Picture yourself walking down the street on a cold winter’s night. Naturally your body is in search for warmth and your senses take over. Around the corner comes a sensational smell that invites you to follow it towards warm lights. That’s what happened late Thursday evening. Osswald’s Parfumerie took me into its hallowed halls, where elegance, fragrance, and pure genius join forces to create an atmosphere of nothing short of ecstasy.
I don’t know about you ladies, but I make it a point to smell good at all times. I don’t just mean cleanliness. Seriously, my perfumes have their special place in my room and they are organized by the seasons. It’s practically ritual that the last thing I do before I leave the house is spray my scent of choice on key places just for that simple reaction: “You smell good”. For me it’s like winning a gold medal. I’ve left my mark. So you can understand a parfumerie to me is simply heaven.
Last night was the launch of the newest fragrance, Boutonnière No° 7, by Carlos Huber and Rodrigo Flores-Roux. The keyword here: Gardenia. Its creation was inspired by an evening at the FiFi Awards, where Rodrigo wore the classic flower as a boutonniere. By the end of the evening, the flower was squashed from all the hugs of congratulations. They decided to extract the smell and create a gardenia fragrance for men. From there, the story was translated into a 19th century vision of 7 men gathering in Le Grand Foyer of L’Opera Comique in Paris in search of new flirtations. Various women are invited by the intoxicating smell of “crisp, green scent of the men’s gardenia boutonnieres, enlivened by the bergamot and lavender colognes they wear. As they draw closer, the ‘Opera flower’ exudes its elegant masculinity, the last breath of a bloom sacrificed on a black-tie lapel.”
Now most will not think masculinity is associated with the gardenia. Well think again, the gardenia boutonniere was traditional to black tie affairs way back when. Not to mention that Rodrigo designed Boutonniere No° 7 to seduce the senses by not overpowering with the gardenia scent, but simply inviting with the strong smell. But as time passes and the fragrance merges with your skin it draws out the scent of Oak Moss and Vertivert. This is no small feat since there is no such thing as gardenia oil. This smell must be created with other white flowers, such as jasmine, lily of the valley, and orange blossom. And this is where the genius of Rodrigo comes in to create a gardenia with masculine qualities.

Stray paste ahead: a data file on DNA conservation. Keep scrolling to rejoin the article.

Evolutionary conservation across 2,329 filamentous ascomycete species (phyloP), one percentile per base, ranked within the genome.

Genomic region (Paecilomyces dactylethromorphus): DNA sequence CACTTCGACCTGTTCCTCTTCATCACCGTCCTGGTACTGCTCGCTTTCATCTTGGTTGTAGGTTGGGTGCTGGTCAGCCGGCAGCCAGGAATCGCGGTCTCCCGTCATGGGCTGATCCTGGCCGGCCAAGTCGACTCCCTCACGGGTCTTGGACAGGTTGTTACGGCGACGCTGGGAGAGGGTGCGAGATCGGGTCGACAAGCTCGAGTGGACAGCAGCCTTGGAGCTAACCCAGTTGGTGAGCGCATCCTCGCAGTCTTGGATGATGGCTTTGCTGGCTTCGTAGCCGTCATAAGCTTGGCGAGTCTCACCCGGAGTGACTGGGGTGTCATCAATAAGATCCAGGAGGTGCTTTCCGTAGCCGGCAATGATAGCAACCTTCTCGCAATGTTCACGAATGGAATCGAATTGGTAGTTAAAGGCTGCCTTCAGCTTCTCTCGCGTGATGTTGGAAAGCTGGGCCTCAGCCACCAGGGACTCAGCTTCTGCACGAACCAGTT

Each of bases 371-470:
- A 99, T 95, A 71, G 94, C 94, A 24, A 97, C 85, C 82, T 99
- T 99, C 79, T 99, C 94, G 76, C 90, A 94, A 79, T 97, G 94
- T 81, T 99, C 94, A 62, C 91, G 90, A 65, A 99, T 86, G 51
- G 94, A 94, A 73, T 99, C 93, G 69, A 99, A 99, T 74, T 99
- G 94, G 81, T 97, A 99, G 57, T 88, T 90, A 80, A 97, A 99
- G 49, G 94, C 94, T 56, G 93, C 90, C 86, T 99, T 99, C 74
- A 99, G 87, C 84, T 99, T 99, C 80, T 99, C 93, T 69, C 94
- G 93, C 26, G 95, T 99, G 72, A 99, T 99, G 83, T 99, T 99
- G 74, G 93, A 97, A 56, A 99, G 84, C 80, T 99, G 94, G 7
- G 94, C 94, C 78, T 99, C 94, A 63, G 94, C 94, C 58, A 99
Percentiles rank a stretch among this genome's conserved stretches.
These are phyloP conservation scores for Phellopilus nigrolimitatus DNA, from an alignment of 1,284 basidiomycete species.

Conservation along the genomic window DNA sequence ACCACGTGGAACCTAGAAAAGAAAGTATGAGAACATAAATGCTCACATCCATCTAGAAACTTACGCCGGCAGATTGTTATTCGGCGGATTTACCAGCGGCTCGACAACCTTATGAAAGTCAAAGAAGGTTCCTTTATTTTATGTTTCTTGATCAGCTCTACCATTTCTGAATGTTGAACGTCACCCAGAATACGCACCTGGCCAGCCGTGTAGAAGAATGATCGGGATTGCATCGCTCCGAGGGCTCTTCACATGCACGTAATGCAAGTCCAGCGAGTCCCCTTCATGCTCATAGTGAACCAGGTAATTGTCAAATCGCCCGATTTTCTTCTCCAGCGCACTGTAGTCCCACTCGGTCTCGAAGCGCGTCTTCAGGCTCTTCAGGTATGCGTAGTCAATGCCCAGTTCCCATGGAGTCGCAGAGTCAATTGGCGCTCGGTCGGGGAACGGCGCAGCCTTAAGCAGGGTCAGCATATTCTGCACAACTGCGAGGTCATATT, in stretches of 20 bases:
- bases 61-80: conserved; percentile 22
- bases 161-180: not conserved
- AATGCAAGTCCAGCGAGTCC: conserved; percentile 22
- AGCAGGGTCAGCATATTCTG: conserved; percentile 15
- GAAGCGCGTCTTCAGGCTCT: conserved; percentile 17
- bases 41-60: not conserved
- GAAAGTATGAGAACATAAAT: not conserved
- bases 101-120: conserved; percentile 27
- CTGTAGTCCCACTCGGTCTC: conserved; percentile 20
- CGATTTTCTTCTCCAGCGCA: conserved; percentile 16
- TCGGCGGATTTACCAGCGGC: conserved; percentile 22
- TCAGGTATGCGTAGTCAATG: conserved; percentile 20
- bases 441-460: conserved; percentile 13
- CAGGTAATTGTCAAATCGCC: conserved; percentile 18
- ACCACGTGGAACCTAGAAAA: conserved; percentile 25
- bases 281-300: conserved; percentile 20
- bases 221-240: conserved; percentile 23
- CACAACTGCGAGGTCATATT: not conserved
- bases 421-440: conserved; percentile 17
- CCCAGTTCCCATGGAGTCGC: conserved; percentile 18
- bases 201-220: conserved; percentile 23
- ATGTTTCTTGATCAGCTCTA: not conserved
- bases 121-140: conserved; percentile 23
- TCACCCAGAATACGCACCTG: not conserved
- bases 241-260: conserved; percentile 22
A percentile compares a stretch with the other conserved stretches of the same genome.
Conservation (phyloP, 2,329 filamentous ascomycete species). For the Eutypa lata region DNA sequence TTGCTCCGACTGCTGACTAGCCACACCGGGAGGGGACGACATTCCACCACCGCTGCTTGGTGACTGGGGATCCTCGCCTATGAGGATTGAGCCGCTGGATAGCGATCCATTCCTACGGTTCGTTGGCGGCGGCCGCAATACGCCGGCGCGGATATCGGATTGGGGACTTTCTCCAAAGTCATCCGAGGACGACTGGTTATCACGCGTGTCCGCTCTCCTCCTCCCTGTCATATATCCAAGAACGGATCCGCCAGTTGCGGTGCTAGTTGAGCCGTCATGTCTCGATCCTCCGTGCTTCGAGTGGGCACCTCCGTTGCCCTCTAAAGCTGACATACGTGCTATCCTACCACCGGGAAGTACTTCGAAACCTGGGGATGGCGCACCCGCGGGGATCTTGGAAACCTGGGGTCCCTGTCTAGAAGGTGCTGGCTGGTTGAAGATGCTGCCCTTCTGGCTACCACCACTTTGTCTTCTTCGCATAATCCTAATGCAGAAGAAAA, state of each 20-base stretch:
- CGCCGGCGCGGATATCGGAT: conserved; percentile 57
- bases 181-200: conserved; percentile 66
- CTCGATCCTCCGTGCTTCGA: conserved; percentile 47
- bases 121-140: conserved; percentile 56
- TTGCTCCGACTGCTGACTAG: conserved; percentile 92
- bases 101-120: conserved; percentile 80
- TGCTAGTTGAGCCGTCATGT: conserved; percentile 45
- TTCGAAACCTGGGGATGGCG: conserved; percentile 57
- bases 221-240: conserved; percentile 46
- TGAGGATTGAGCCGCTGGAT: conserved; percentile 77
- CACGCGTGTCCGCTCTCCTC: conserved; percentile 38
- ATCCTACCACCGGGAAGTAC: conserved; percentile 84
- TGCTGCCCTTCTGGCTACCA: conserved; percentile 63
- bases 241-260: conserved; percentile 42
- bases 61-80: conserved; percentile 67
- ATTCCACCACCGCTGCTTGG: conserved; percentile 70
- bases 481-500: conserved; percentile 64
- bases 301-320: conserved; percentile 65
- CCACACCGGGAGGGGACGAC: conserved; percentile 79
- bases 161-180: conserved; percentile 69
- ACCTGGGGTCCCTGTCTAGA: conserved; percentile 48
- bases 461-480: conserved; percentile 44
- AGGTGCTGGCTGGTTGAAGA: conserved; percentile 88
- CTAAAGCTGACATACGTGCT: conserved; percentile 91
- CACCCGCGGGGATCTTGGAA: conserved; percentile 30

Now there are several other fragrances to the Arquiste line each with its own story that creates a vision to transport you back in time: Aleksandr, L’Etrog, Infanta en Flor, Fleur de Louis, Anima Dulcis, and Flor y Canto. Aleksandr, in my opinion, is the most masculine by combining leather with a “whisper of gunpowder.” But my favorite I must say is Anima Dulcis. Inspired by Aztecan culture, its intensity and ingredients of chilies, cinnamon, cacao simply scream aphrodisiac. Still the most compelling story is that of Flor y Canto. Its main ingredient, tuberose, was once forbidden to virgins in 17th century France, in fear that it would create impure thoughts. It is also known as the rarest ingredient that possesses an active molecule that creates something in your brain. That molecule is indole and is found generally in white flowers, such as jasmine, orange blossoms, and of course, gardenias. What makes this interesting is that insects cannot see white flowers. Therefore, they must rely on their sense of “smell” to make contact. That tuberose (vanilla) invites the insects to pollinate them. Talk about fertilization!
Carlos Huber is actually not trained in parfums, but in architecture. He created the name Arquiste from the French words “artiste” and “architecte”. In studying the history of architecture, he discovered many stories that were detailed about the scents that were used in design. Inspired by this research, he created Arquiste. He teamed up with Givadaun Fragrance and Rodrigo Flores-Roux, another rare Mexican parfumer; they soon exchanged their similar stories. That is how they created Flor y Canto, Infanta en flor, and Fleur de Louis. Simply seductive, Huber and Arquiste leave you wanting more.
Many thanks to Clement Pichard for taking me through the story and creation of every scent.
Special thanks to Nick and Maryella for making me feel so welcome.
If you’re in NYC, check out Osswald Parfumeries.
Also, if you’re interested in luxury chocolates, check out Marie Belle. They provided us with some amazing hot chocolate.
Here are some more photos from the event: